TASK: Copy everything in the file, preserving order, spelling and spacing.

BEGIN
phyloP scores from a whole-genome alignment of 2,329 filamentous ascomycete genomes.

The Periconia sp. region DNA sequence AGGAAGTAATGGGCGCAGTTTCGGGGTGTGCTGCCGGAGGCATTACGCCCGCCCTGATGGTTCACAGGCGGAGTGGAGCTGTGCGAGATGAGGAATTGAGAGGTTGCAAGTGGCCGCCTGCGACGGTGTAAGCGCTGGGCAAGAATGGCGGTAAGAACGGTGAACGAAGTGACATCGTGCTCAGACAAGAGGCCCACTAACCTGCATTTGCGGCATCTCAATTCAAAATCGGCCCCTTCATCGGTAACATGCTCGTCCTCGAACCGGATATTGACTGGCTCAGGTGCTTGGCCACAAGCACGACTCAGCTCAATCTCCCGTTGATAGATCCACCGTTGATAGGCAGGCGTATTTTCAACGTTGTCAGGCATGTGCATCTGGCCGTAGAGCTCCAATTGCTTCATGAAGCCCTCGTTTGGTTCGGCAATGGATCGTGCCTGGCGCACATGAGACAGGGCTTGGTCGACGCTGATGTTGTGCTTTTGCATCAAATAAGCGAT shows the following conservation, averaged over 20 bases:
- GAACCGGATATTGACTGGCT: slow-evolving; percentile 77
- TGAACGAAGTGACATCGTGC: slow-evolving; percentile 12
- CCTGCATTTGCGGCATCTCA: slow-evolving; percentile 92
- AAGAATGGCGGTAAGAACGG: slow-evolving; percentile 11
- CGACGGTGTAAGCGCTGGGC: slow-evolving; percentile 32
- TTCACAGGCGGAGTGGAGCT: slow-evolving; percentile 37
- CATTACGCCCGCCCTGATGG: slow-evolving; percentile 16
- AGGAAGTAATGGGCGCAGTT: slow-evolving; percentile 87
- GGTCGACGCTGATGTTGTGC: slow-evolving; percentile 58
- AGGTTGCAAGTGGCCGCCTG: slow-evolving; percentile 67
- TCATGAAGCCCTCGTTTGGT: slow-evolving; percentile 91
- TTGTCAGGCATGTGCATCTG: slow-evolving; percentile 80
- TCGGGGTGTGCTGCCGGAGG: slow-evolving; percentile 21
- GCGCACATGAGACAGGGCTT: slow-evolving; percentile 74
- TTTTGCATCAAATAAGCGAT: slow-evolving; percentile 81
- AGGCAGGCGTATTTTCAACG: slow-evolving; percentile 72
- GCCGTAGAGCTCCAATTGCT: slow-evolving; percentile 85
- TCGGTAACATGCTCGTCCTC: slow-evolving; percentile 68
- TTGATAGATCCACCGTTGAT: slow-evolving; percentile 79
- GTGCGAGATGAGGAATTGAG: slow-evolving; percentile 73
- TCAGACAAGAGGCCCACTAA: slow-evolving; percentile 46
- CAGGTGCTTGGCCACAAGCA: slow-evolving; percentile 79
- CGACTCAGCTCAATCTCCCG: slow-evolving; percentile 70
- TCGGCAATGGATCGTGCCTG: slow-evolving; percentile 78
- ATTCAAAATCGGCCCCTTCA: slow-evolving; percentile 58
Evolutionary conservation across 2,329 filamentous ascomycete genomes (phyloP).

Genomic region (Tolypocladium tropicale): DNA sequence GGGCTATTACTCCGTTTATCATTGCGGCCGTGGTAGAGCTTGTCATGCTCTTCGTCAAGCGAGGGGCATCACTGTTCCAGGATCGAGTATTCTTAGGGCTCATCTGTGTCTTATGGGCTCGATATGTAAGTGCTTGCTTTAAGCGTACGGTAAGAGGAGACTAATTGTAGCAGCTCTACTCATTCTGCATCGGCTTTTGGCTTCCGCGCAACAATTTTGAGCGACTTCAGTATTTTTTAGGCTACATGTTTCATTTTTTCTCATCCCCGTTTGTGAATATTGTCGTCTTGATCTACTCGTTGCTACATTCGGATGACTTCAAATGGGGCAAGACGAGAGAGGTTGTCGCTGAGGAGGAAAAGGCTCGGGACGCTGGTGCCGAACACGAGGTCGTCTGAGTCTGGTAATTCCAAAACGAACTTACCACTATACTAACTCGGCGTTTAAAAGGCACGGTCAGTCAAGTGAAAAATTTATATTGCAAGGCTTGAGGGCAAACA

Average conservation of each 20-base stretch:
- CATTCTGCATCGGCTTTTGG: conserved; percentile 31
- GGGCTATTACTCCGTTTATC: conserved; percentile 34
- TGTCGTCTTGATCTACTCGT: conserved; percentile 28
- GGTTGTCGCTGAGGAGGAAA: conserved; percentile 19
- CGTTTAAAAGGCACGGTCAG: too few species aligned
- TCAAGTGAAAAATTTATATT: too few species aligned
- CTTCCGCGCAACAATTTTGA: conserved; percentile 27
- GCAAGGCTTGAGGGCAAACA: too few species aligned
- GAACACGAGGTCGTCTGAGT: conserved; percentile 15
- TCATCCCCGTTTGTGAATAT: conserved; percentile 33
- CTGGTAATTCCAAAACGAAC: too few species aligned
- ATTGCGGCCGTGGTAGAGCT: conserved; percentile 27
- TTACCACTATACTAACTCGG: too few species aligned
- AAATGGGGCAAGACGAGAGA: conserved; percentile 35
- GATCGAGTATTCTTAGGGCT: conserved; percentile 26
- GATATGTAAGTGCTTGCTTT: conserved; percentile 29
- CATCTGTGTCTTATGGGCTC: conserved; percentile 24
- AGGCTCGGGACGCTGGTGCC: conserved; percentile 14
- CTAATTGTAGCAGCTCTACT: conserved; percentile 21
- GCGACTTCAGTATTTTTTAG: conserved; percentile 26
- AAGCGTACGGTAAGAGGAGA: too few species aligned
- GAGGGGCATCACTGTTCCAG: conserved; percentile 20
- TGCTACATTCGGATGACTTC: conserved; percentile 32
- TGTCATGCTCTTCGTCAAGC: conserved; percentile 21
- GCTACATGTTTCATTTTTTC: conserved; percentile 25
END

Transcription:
phyloP scores from a whole-genome alignment of 2,329 filamentous ascomycete genomes.

The Periconia sp. region DNA sequence AGGAAGTAATGGGCGCAGTTTCGGGGTGTGCTGCCGGAGGCATTACGCCCGCCCTGATGGTTCACAGGCGGAGTGGAGCTGTGCGAGATGAGGAATTGAGAGGTTGCAAGTGGCCGCCTGCGACGGTGTAAGCGCTGGGCAAGAATGGCGGTAAGAACGGTGAACGAAGTGACATCGTGCTCAGACAAGAGGCCCACTAACCTGCATTTGCGGCATCTCAATTCAAAATCGGCCCCTTCATCGGTAACATGCTCGTCCTCGAACCGGATATTGACTGGCTCAGGTGCTTGGCCACAAGCACGACTCAGCTCAATCTCCCGTTGATAGATCCACCGTTGATAGGCAGGCGTATTTTCAACGTTGTCAGGCATGTGCATCTGGCCGTAGAGCTCCAATTGCTTCATGAAGCCCTCGTTTGGTTCGGCAATGGATCGTGCCTGGCGCACATGAGACAGGGCTTGGTCGACGCTGATGTTGTGCTTTTGCATCAAATAAGCGAT shows the following conservation, averaged over 20 bases:
- GAACCGGATATTGACTGGCT: slow-evolving; percentile 77
- TGAACGAAGTGACATCGTGC: slow-evolving; percentile 12
- CCTGCATTTGCGGCATCTCA: slow-evolving; percentile 92
- AAGAATGGCGGTAAGAACGG: slow-evolving; percentile 11
- CGACGGTGTAAGCGCTGGGC: slow-evolving; percentile 32
- TTCACAGGCGGAGTGGAGCT: slow-evolving; percentile 37
- CATTACGCCCGCCCTGATGG: slow-evolving; percentile 16
- AGGAAGTAATGGGCGCAGTT: slow-evolving; percentile 87
- GGTCGACGCTGATGTTGTGC: slow-evolving; percentile 58
- AGGTTGCAAGTGGCCGCCTG: slow-evolving; percentile 67
- TCATGAAGCCCTCGTTTGGT: slow-evolving; percentile 91
- TTGTCAGGCATGTGCATCTG: slow-evolving; percentile 80
- TCGGGGTGTGCTGCCGGAGG: slow-evolving; percentile 21
- GCGCACATGAGACAGGGCTT: slow-evolving; percentile 74
- TTTTGCATCAAATAAGCGAT: slow-evolving; percentile 81
- AGGCAGGCGTATTTTCAACG: slow-evolving; percentile 72
- GCCGTAGAGCTCCAATTGCT: slow-evolving; percentile 85
- TCGGTAACATGCTCGTCCTC: slow-evolving; percentile 68
- TTGATAGATCCACCGTTGAT: slow-evolving; percentile 79
- GTGCGAGATGAGGAATTGAG: slow-evolving; percentile 73
- TCAGACAAGAGGCCCACTAA: slow-evolving; percentile 46
- CAGGTGCTTGGCCACAAGCA: slow-evolving; percentile 79
- CGACTCAGCTCAATCTCCCG: slow-evolving; percentile 70
- TCGGCAATGGATCGTGCCTG: slow-evolving; percentile 78
- ATTCAAAATCGGCCCCTTCA: slow-evolving; percentile 58
Evolutionary conservation across 2,329 filamentous ascomycete genomes (phyloP).

Genomic region (Tolypocladium tropicale): DNA sequence GGGCTATTACTCCGTTTATCATTGCGGCCGTGGTAGAGCTTGTCATGCTCTTCGTCAAGCGAGGGGCATCACTGTTCCAGGATCGAGTATTCTTAGGGCTCATCTGTGTCTTATGGGCTCGATATGTAAGTGCTTGCTTTAAGCGTACGGTAAGAGGAGACTAATTGTAGCAGCTCTACTCATTCTGCATCGGCTTTTGGCTTCCGCGCAACAATTTTGAGCGACTTCAGTATTTTTTAGGCTACATGTTTCATTTTTTCTCATCCCCGTTTGTGAATATTGTCGTCTTGATCTACTCGTTGCTACATTCGGATGACTTCAAATGGGGCAAGACGAGAGAGGTTGTCGCTGAGGAGGAAAAGGCTCGGGACGCTGGTGCCGAACACGAGGTCGTCTGAGTCTGGTAATTCCAAAACGAACTTACCACTATACTAACTCGGCGTTTAAAAGGCACGGTCAGTCAAGTGAAAAATTTATATTGCAAGGCTTGAGGGCAAACA

Average conservation of each 20-base stretch:
- CATTCTGCATCGGCTTTTGG: conserved; percentile 31
- GGGCTATTACTCCGTTTATC: conserved; percentile 34
- TGTCGTCTTGATCTACTCGT: conserved; percentile 28
- GGTTGTCGCTGAGGAGGAAA: conserved; percentile 19
- CGTTTAAAAGGCACGGTCAG: too few species aligned
- TCAAGTGAAAAATTTATATT: too few species aligned
- CTTCCGCGCAACAATTTTGA: conserved; percentile 27
- GCAAGGCTTGAGGGCAAACA: too few species aligned
- GAACACGAGGTCGTCTGAGT: conserved; percentile 15
- TCATCCCCGTTTGTGAATAT: conserved; percentile 33
- CTGGTAATTCCAAAACGAAC: too few species aligned
- ATTGCGGCCGTGGTAGAGCT: conserved; percentile 27
- TTACCACTATACTAACTCGG: too few species aligned
- AAATGGGGCAAGACGAGAGA: conserved; percentile 35
- GATCGAGTATTCTTAGGGCT: conserved; percentile 26
- GATATGTAAGTGCTTGCTTT: conserved; percentile 29
- CATCTGTGTCTTATGGGCTC: conserved; percentile 24
- AGGCTCGGGACGCTGGTGCC: conserved; percentile 14
- CTAATTGTAGCAGCTCTACT: conserved; percentile 21
- GCGACTTCAGTATTTTTTAG: conserved; percentile 26
- AAGCGTACGGTAAGAGGAGA: too few species aligned
- GAGGGGCATCACTGTTCCAG: conserved; percentile 20
- TGCTACATTCGGATGACTTC: conserved; percentile 32
- TGTCATGCTCTTCGTCAAGC: conserved; percentile 21
- GCTACATGTTTCATTTTTTC: conserved; percentile 25